His Real Motive
Patiently, Wood waited for the critics and the public to understand his painting and the story behind it - which was this:
For many years, he had made a study of architectural styles in connection with his other observations of the American Midwest. He had become amused and fascinated by the type of residential architecture known as "American Gothic," a style originally copied from stone Gothic churches in Europe but reduced to an extreme of unstructured absurdity in its application to flimsy framed houses in America.
To Wood, the false taste, the borrowed pretentiousness of these mock-Gothic houses symbolised something intensely significant in the attitudes of people who lived in them.
This something was narrow, false and sympathetic. Still, at the same time, by contrast, the architecture threw into sharp relief the fundamentally good and strong qualities of the people - just as the flimsiness of the houses called attention to the solidity of the ground they stood.
The artist pondered for some time a painting that would express these ideas and feelings, and one day in southern Iowa he found the exact house that he wanted; a low white farmhouse with a peaked gable and a single Gothic window.
Long Faces, Too
"I imagined Gothic people with their faces stretched out long to go with the house," he said. So he painted "American Gothic."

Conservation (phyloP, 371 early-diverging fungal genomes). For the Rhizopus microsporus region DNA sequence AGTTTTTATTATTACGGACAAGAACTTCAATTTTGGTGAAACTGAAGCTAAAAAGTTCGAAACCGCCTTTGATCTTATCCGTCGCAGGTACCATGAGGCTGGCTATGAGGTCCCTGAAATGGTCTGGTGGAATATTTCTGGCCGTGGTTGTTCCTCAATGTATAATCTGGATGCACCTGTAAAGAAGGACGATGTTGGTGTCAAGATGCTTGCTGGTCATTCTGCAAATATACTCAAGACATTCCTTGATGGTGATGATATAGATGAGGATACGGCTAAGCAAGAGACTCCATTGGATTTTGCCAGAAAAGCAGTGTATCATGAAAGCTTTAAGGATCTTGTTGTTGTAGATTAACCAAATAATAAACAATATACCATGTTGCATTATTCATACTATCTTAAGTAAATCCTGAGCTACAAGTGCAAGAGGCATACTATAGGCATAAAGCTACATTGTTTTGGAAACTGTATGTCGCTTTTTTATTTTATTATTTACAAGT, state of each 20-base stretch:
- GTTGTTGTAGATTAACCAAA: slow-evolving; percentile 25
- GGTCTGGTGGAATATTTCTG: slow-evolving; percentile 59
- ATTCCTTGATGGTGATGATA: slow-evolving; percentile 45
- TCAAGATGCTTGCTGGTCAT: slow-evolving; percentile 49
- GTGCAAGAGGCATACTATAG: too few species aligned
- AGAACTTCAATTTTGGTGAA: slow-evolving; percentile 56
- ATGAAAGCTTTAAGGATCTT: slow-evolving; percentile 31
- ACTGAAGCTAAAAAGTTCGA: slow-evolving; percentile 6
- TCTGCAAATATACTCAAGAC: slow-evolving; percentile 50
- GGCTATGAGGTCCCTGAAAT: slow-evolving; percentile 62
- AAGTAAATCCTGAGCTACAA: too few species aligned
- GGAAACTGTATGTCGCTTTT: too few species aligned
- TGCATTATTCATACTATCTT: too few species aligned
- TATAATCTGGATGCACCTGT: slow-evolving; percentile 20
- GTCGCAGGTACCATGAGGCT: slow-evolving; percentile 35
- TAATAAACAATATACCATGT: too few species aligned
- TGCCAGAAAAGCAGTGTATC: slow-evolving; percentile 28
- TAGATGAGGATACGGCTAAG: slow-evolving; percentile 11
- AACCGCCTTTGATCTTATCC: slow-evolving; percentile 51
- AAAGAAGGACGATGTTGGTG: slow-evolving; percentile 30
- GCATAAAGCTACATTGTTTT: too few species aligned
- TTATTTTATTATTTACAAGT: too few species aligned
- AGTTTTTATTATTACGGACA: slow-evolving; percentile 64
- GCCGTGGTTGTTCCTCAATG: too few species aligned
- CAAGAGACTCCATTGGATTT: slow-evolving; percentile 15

Gradually people came to appreciate the stark honesty in the picture, to see, instead of an unflattering caricature of Midwesterners a realistic but mostly sympathetic characterisation of American types, who despite all their faults and their fanaticism, are fine people.
Even formerly outraged Iowans reneged on their wrath. One woman who had written to Wood in 1930 that his painting was "an insult to farm women," wrote an apology in 1935, saying she now had an entirely different idea of the picture.
In February 1938, the London studio summarised the revised attitude towards Woods painting in this comment by Frank Rinard, who is now writing the artist's biography.
"Except for his famous bombshell 'Daughters of American Revolution,' and his drawings for a special edition of 'Main Street,' Wood has not aimed for satire in his work. He has tried to deal honestly with the types of people he knows. His portrayals are severe perhaps - as one might be strict with himself or with his relatives - but also genuinely sympathetic. In 'American Gothic' he has written into those two faces the grim fanaticism, the humourlessness, the pathetically false taste of many American lives. But look again - and you will see that he has depicted the essential worth and dignity of these people, their submerged but abundant humanity.
The crowning evidence of the about-face attitude came in 1941, however. Fortune magazine compiled a suggested portfolio of war posters based on the idea that good art would boost national morale more than mediocre art. For one of these reproductions, the editors selected "American Gothic."
Grant Wood's "American Gothic," commented Fortune "becomes a folk piece a symbol of the independent, don't-tread-on-me character that Americans recognise as particularly American.
The inscription below the reproduction on the magazine's suggested poster read "Government of the people, by the people and for the people shall not perish from the earth."
The bringing together of Grant Wood's painting and Lincoln's words tells the story more eloquently than anything else could. American Gothic was at last understood.
Check out more of his paintings and prints on my Pinterest gallery